On the evening of Weds 4th June I received a phone call from Mike advising me that he was flying out to Thailand the next morning, to assist with surface support to the dive team. Emma was helping the BCRC run logistics in the UK to help get requested kit and personnel out to Thailand as the situation and plan unfolded further. Could I help Emma with the logistics? Fortunately, my employer is very understanding and allowed me to take time away from work.

The next six days then became a huge emotional roller coaster as the plans to dive the boys out were devised and put into practice. The sad loss of the Thai Navy Seal Saman Kunan served as a real reality check. In total the BCRC deployed a total of seven divers to Thailand along with three surface support staff.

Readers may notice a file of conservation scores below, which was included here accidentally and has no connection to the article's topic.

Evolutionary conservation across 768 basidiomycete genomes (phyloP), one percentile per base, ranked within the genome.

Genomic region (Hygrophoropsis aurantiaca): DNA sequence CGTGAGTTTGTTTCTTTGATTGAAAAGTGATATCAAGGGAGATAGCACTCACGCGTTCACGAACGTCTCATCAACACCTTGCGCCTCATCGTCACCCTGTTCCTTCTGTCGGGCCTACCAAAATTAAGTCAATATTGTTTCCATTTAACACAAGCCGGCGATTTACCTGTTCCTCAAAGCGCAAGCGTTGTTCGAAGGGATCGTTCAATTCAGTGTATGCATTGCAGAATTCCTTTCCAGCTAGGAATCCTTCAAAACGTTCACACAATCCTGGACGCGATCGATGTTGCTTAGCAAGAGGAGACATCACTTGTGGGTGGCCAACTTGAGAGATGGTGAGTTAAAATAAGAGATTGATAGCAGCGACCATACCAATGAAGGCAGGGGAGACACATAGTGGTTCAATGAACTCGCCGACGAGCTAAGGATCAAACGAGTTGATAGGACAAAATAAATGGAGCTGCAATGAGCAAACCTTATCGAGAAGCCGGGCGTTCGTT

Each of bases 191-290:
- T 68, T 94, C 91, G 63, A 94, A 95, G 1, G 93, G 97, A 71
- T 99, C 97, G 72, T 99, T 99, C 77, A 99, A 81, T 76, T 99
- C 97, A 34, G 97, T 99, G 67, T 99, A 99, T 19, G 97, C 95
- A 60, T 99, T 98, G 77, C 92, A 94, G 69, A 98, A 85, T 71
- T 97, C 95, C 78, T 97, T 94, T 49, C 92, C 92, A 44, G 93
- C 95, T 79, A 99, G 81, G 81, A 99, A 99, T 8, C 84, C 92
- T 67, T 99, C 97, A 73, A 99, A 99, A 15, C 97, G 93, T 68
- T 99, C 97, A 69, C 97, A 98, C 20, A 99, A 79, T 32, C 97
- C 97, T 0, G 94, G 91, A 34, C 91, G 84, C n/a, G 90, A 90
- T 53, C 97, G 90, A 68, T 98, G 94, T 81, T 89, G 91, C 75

Back in the UK I was one of seven people handling the logistics side of things. I was involved in helping to get equipment and Cave divers rounded up and onto Thai airlines flights from Heathrow. I also helped in keeping a channel of communication to the team in Thailand open helping them with requests and decisions, along with keeping a log book to record what was done when and why. The response we received from the BCRC member teams when requested to help collect people and equipment and turn them round to get back to Heathrow was overwhelming. Companies across the U.K. and Europe went out of their way to help where possible.